Since first proposed by Tobin et al the Rapid Shallow Breathing Index (RSBI) has become one of the most important parameters used to predict the likelihood of weaning from mechanical ventilation (MV). The purpose of this study was to see if the RSBI on pressure support ventilation (RSBI-PSV) was correlated with or was able to predict the RSBI on spontaneous breathing (RSBI-SB).
Prospective randomized trial comparing RSBI-PSV with RSBI-SB in patients receiving MV via endotracheal or tracheostomy tube considered ready to be weaned from MV. The order of RSBI-PSV versus RSBI-SB was randomized. Whichever technique was performed first, the other was performed 5 minutes later. RSBI-PSV used PSV 5 cm, PEEP 5 cm, and FiO2 21%. RR and TV were obtained from the ventilator. RSBI-SB was done on a T-piece on room air. Measurements were obtained using a Wright's handheld spirometer. RSBI values from both methods were compared using paired sample test analysis.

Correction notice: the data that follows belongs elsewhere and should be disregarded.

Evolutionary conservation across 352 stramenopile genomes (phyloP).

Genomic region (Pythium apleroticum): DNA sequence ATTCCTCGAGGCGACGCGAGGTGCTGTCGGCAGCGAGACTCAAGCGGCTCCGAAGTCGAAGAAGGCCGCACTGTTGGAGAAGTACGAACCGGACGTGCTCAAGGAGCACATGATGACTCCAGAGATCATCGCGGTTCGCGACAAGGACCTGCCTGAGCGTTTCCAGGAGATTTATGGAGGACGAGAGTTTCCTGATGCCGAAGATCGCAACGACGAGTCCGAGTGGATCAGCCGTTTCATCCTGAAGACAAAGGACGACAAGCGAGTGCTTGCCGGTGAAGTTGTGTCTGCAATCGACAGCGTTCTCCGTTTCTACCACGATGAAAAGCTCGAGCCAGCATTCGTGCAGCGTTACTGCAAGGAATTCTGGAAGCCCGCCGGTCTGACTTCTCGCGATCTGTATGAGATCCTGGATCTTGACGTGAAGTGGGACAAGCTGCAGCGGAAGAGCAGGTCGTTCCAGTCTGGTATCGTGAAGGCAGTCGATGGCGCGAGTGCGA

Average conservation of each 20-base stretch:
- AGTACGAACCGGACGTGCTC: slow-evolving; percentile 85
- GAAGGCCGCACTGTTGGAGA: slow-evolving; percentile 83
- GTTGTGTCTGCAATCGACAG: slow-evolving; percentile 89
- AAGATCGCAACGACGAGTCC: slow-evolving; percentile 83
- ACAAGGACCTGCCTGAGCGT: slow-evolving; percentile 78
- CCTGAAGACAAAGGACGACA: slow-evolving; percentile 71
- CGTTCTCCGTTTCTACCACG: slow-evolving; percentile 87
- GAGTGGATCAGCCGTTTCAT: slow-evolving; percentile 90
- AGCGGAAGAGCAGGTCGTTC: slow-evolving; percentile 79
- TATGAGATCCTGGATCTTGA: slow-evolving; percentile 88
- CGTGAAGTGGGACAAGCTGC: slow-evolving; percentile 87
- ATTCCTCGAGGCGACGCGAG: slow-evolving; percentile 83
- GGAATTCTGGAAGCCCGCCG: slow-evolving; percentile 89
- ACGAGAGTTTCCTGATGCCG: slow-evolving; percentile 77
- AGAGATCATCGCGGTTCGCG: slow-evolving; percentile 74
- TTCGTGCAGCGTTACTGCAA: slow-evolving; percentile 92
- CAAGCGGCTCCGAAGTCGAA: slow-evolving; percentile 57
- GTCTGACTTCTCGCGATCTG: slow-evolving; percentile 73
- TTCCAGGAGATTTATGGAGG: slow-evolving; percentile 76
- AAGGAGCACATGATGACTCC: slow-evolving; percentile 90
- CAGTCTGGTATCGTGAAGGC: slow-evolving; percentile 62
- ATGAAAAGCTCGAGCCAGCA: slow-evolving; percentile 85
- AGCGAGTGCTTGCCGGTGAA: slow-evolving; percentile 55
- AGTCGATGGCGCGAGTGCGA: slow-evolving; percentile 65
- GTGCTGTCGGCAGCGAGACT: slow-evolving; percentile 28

42 patients were enrolled. Two patients with RSBI > 200 by both methods were excluded as non weaning candidates. Baseline patient characteristics are shown in Table 1. Mean RSBI-PSV was 59.40 compared to mean RSBI-SB 72.60. Difference in RSBI-PSV compared to RSBI-SB was 13.20 with SD of 24.74 and SE of mean 3.91. 95% confidence interval for difference was 5.29–21.11. This difference was statistically at P = 0.02. Correlation between RSBI-PSV and RSBI-SB was 0.83. (See Figure 1).
RSBI-PSV are significantly lower, but highly correlated with RSBI-SB (R=0.83).
RSBI-PSV, which is easier to obtain and less stressful on the patient, can be used to predict if the RSBI-SB is in a range associated with successful weaning. Future studies may show that the RSBI-PSV technique could replace the RSBI-SB as a weaning parameter.
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